The Prime Minister said "He (Starmer) would have elected a Putin apologist, that's what he wanted to do, he campaigned to do that." This was a reference to Keir Starmer’s support for Jeremy Corbyn in the 2019 general election.
Jeremy Corbyn has repeatedly criticised Putin’s human rights record with a consistency very few - and certainly not Boris Johnson - can match. The former Labour leader didn’t just raise concerns about human rights from the moment that Putin became leader twenty years ago, he was also among the first serious critics of Russian money in British politics, long before the cause became fashionable. As Labour leader in 2018, Corbyn warned: "We’re all familiar with the way huge fortunes, often acquired in the most dubious circumstances in Russia, sometimes connected with criminal elements, have ended up sheltering in London and trying to buy political influence in British party politics." He tellingly added that "there has been over £800,000 worth of donations to the Conservative Party from Russian oligarchs and their associates."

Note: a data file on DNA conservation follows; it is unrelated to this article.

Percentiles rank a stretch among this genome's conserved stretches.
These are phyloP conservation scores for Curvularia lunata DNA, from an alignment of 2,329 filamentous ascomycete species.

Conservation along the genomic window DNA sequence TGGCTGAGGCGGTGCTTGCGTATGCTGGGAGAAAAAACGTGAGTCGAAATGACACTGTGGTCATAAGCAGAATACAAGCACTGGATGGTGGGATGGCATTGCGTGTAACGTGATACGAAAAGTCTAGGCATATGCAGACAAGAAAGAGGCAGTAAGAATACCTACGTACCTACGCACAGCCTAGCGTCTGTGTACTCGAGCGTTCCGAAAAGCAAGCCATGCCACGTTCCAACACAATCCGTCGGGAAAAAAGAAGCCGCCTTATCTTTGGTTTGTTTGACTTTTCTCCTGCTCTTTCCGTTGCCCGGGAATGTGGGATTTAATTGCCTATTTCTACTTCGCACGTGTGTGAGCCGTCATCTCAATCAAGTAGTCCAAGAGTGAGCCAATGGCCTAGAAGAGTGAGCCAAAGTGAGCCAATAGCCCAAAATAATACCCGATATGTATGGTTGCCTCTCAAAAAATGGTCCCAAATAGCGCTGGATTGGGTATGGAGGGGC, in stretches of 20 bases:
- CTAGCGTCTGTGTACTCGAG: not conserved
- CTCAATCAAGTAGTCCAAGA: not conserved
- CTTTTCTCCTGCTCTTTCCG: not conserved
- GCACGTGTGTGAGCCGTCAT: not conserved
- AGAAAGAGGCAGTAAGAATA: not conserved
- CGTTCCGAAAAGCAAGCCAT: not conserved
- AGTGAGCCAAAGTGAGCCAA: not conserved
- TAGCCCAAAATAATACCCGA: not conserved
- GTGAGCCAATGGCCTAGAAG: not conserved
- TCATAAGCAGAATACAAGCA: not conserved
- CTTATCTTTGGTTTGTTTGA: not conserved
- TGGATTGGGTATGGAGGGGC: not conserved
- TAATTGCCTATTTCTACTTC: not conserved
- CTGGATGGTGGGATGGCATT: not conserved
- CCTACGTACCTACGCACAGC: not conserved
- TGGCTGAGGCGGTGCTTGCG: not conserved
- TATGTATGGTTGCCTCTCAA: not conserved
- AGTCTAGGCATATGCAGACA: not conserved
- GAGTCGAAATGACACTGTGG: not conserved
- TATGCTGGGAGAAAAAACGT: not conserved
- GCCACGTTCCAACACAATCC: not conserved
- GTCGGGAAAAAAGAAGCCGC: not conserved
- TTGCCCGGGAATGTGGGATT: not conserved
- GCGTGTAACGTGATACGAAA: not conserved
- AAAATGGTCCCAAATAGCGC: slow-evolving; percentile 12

Let’s try a mental experiment. Imagine that Corbyn had somehow won the last election. That he had then filled up Labour Party coffers with Russian money; that his party chairman had an office in Moscow to advise oligarchs; that Corbyn personally had repeatedly visited a Russian oligarch whose father had been a KGB agent and close friend of Putin, and that he had been reported to have ignored security service objections to secure this friend a peerage, and funnelled government money towards his paper.
Johnson is the one who’s done all of these things. But Corbyn is the one, according to Boris Johnson in an inversion of the truth, who’s supposed to be a “Putin apologist.”
According to the Ministerial Code, “It is of paramount importance that Ministers give accurate and truthful information to Parliament, correcting any inadvertent error at the earliest opportunity. Ministers who knowingly mislead Parliament will be expected to offer their resignation to the Prime Minister.” Boris Johnson was misleading Parliament. He has not corrected his false statement, meaning that he is in breach of the Ministerial Code.
We approached Mr Johnson’s office, the Cabinet Office and the No 10 Press Office to give him a chance to comment, but received no response.